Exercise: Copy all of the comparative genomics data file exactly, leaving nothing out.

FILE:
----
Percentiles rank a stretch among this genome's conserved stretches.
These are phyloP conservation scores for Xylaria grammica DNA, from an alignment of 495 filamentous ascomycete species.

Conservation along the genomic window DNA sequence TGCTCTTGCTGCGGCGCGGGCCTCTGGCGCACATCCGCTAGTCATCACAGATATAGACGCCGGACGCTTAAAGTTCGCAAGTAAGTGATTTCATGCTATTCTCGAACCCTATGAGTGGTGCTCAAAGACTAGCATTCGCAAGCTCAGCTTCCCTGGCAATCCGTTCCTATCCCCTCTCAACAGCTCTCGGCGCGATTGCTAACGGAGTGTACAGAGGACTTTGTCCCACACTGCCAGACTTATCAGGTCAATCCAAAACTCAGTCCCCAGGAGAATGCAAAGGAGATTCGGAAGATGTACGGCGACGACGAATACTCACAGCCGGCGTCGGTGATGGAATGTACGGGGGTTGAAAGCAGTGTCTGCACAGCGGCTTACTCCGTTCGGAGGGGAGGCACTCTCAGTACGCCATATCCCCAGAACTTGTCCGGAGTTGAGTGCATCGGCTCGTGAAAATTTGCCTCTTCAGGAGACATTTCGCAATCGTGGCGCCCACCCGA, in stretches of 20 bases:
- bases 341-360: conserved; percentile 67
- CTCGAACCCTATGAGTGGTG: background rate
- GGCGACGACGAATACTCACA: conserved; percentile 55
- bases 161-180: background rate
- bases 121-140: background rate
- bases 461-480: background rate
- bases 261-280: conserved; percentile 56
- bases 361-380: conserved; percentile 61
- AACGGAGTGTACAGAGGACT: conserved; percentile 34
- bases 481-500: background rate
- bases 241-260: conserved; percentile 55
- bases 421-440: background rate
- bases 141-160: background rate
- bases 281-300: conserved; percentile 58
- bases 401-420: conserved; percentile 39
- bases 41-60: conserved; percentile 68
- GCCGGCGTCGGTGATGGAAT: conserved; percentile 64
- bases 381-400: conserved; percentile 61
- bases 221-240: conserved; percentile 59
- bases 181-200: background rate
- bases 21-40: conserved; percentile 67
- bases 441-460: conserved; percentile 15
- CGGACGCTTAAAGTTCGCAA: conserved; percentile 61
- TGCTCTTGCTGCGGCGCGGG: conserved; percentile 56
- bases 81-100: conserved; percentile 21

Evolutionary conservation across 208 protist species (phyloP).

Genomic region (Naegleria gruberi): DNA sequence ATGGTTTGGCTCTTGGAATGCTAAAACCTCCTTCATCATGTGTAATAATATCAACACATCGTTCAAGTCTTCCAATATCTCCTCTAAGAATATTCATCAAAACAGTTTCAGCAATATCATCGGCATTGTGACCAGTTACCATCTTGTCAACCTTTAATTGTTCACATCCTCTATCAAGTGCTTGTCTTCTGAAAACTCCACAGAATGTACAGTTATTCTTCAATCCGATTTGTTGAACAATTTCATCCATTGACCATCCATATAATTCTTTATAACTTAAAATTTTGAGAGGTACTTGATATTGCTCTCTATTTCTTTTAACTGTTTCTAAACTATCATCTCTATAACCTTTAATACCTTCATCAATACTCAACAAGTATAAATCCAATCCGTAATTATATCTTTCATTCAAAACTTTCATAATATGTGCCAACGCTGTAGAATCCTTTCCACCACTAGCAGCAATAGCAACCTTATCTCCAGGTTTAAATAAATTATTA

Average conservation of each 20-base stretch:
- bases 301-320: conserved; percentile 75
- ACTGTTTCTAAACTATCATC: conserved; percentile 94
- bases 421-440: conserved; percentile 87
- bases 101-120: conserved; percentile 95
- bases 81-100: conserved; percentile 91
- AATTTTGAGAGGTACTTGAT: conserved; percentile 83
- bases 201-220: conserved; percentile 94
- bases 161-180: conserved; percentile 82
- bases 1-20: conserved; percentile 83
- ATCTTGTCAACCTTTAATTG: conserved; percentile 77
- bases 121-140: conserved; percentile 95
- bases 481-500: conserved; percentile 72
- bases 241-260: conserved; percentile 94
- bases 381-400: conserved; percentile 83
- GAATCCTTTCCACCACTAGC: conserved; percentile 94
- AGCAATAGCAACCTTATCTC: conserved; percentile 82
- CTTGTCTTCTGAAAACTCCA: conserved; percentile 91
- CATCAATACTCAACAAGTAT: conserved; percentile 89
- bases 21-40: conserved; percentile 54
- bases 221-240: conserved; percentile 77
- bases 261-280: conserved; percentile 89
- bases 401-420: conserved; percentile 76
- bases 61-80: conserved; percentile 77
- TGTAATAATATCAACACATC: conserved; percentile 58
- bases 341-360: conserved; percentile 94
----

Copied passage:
Percentiles rank a stretch among this genome's conserved stretches.
These are phyloP conservation scores for Xylaria grammica DNA, from an alignment of 495 filamentous ascomycete species.

Conservation along the genomic window DNA sequence TGCTCTTGCTGCGGCGCGGGCCTCTGGCGCACATCCGCTAGTCATCACAGATATAGACGCCGGACGCTTAAAGTTCGCAAGTAAGTGATTTCATGCTATTCTCGAACCCTATGAGTGGTGCTCAAAGACTAGCATTCGCAAGCTCAGCTTCCCTGGCAATCCGTTCCTATCCCCTCTCAACAGCTCTCGGCGCGATTGCTAACGGAGTGTACAGAGGACTTTGTCCCACACTGCCAGACTTATCAGGTCAATCCAAAACTCAGTCCCCAGGAGAATGCAAAGGAGATTCGGAAGATGTACGGCGACGACGAATACTCACAGCCGGCGTCGGTGATGGAATGTACGGGGGTTGAAAGCAGTGTCTGCACAGCGGCTTACTCCGTTCGGAGGGGAGGCACTCTCAGTACGCCATATCCCCAGAACTTGTCCGGAGTTGAGTGCATCGGCTCGTGAAAATTTGCCTCTTCAGGAGACATTTCGCAATCGTGGCGCCCACCCGA, in stretches of 20 bases:
- bases 341-360: conserved; percentile 67
- CTCGAACCCTATGAGTGGTG: background rate
- GGCGACGACGAATACTCACA: conserved; percentile 55
- bases 161-180: background rate
- bases 121-140: background rate
- bases 461-480: background rate
- bases 261-280: conserved; percentile 56
- bases 361-380: conserved; percentile 61
- AACGGAGTGTACAGAGGACT: conserved; percentile 34
- bases 481-500: background rate
- bases 241-260: conserved; percentile 55
- bases 421-440: background rate
- bases 141-160: background rate
- bases 281-300: conserved; percentile 58
- bases 401-420: conserved; percentile 39
- bases 41-60: conserved; percentile 68
- GCCGGCGTCGGTGATGGAAT: conserved; percentile 64
- bases 381-400: conserved; percentile 61
- bases 221-240: conserved; percentile 59
- bases 181-200: background rate
- bases 21-40: conserved; percentile 67
- bases 441-460: conserved; percentile 15
- CGGACGCTTAAAGTTCGCAA: conserved; percentile 61
- TGCTCTTGCTGCGGCGCGGG: conserved; percentile 56
- bases 81-100: conserved; percentile 21

Evolutionary conservation across 208 protist species (phyloP).

Genomic region (Naegleria gruberi): DNA sequence ATGGTTTGGCTCTTGGAATGCTAAAACCTCCTTCATCATGTGTAATAATATCAACACATCGTTCAAGTCTTCCAATATCTCCTCTAAGAATATTCATCAAAACAGTTTCAGCAATATCATCGGCATTGTGACCAGTTACCATCTTGTCAACCTTTAATTGTTCACATCCTCTATCAAGTGCTTGTCTTCTGAAAACTCCACAGAATGTACAGTTATTCTTCAATCCGATTTGTTGAACAATTTCATCCATTGACCATCCATATAATTCTTTATAACTTAAAATTTTGAGAGGTACTTGATATTGCTCTCTATTTCTTTTAACTGTTTCTAAACTATCATCTCTATAACCTTTAATACCTTCATCAATACTCAACAAGTATAAATCCAATCCGTAATTATATCTTTCATTCAAAACTTTCATAATATGTGCCAACGCTGTAGAATCCTTTCCACCACTAGCAGCAATAGCAACCTTATCTCCAGGTTTAAATAAATTATTA

Average conservation of each 20-base stretch:
- bases 301-320: conserved; percentile 75
- ACTGTTTCTAAACTATCATC: conserved; percentile 94
- bases 421-440: conserved; percentile 87
- bases 101-120: conserved; percentile 95
- bases 81-100: conserved; percentile 91
- AATTTTGAGAGGTACTTGAT: conserved; percentile 83
- bases 201-220: conserved; percentile 94
- bases 161-180: conserved; percentile 82
- bases 1-20: conserved; percentile 83
- ATCTTGTCAACCTTTAATTG: conserved; percentile 77
- bases 121-140: conserved; percentile 95
- bases 481-500: conserved; percentile 72
- bases 241-260: conserved; percentile 94
- bases 381-400: conserved; percentile 83
- GAATCCTTTCCACCACTAGC: conserved; percentile 94
- AGCAATAGCAACCTTATCTC: conserved; percentile 82
- CTTGTCTTCTGAAAACTCCA: conserved; percentile 91
- CATCAATACTCAACAAGTAT: conserved; percentile 89
- bases 21-40: conserved; percentile 54
- bases 221-240: conserved; percentile 77
- bases 261-280: conserved; percentile 89
- bases 401-420: conserved; percentile 76
- bases 61-80: conserved; percentile 77
- TGTAATAATATCAACACATC: conserved; percentile 58
- bases 341-360: conserved; percentile 94